Bottoms up!

May 3, 2012

"Hands off our northeastern Scottish colleagues."

That was the vigorous response of Janet Fluellen, our Director of Curriculum Development, to all those critics who have lined up to attack the University of Aberdeen's proposed chair in alternative medicine.

Ms Fluellen admitted that she was not "totally familiar" with the anthroposophical basis of the new post, or indeed with the manner in which this distinctive philosophy allowed for the complex interplay between physiological and spiritual processes in healing. Neither was she "thoroughly au fait" with the empirical basis for the discipline's claim to cure cancer with the use of mistletoe.

She did, however, feel that "a proper university" should always be open to "new, exciting disciplines", and instanced our own university's Department of Rectal Communication, which had gone "from strength to strength in recent years under the exemplary leadership of Professor D.C. Butt".

She reminded our reporter Keith Ponting (30) that there had been widespread scepticism about a discipline that stressed the psychological importance of shifting the site of consciousness from the cortex to the rectum. But advances in thermal imaging had now confirmed many of the discipline's original claims about the crucial part played by the rectum in unconscious communication.

Professor Butt himself told Ponting that he appreciated Ms Fluellen's "vote of confidence" in his discipline.

"In the early days, I was one of the very few people in UK universities who made a habit of speaking through my arse. But even a cursory survey of higher education today would show that the practice has now become widespread. That itself is a great testament to the discipline of rectal communication."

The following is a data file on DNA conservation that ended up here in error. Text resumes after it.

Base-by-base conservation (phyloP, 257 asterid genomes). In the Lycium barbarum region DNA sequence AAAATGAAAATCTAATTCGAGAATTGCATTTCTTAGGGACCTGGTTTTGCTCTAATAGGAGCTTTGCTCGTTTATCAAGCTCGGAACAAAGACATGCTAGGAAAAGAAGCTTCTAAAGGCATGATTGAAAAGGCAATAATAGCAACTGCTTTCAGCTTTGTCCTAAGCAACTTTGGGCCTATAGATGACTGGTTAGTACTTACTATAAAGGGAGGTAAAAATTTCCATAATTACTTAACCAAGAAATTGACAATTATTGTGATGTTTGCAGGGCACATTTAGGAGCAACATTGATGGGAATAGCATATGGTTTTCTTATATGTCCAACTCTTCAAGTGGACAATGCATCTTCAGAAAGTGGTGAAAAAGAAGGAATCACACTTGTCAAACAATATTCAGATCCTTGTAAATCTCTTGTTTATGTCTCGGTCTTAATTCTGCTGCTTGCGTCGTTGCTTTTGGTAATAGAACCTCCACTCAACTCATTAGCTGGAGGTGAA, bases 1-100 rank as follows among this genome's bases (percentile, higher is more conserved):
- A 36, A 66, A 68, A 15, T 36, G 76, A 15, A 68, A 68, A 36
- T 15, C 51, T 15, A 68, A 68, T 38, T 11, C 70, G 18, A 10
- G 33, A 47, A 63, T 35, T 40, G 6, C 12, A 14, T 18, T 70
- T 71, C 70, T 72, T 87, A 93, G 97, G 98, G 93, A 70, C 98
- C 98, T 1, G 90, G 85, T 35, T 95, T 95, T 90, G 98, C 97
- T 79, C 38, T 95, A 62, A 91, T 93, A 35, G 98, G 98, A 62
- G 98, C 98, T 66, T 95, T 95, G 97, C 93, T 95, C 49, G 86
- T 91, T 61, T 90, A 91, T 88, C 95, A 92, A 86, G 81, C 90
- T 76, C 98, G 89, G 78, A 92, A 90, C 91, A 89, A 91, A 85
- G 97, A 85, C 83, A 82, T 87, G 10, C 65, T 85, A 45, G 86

Jennifer Doubleday is on spiritual retreat

Pull the other one

The Head of our School of Dentistry, Professor L.P. Splicer, has expressed sympathy with his colleagues in the School of Medicine and Dentistry at Queen Mary, University of London, who are being metrically assessed on the "impact" of their research.

Professor Splicer, who specialises in the study of the antifungal properties of chlorhexidine digluconate on oral candida, told The Poppletonian that he had been able to raise his own "impact" score only by publishing research that was more likely to command widespread attention than his work on chlorhexidine digluconate.

He instanced his recent articles "Rinse, Please: An Analysis of Patients' Relative Ability to Keep Their Tongue out of the Way during Deep Drilling" (British Journal of Comparative Implants) and "Your Number's Up: Patient Response to the Rapidly Waning Effect of Local Anaesthetic" (Australian Journal of Molar Studies).

Professor Splicer went out of his way to thank all those patients from around the country who had generously contributed to his research during the long hours they had spent in dental reception areas waiting to have a cheque extracted.

An apology

Our Deputy Head of Student Experience, Nancy Harbinger, has apologised to all those overseas students on campus who were issued with "a visible means of identification" so as to enable academics to comply with the monitoring of attendance demanded by the tough new immigration rules.

Ms Harbinger thanked those academics in the History Department who had pointed out that the current university requirement for all overseas students to attach a yellow patch to their clothing might be open to misinterpretation.

She trusted that the new requirement for overseas students to wear clothing that discreetly featured a small set of arrows would prove an acceptable alternative.

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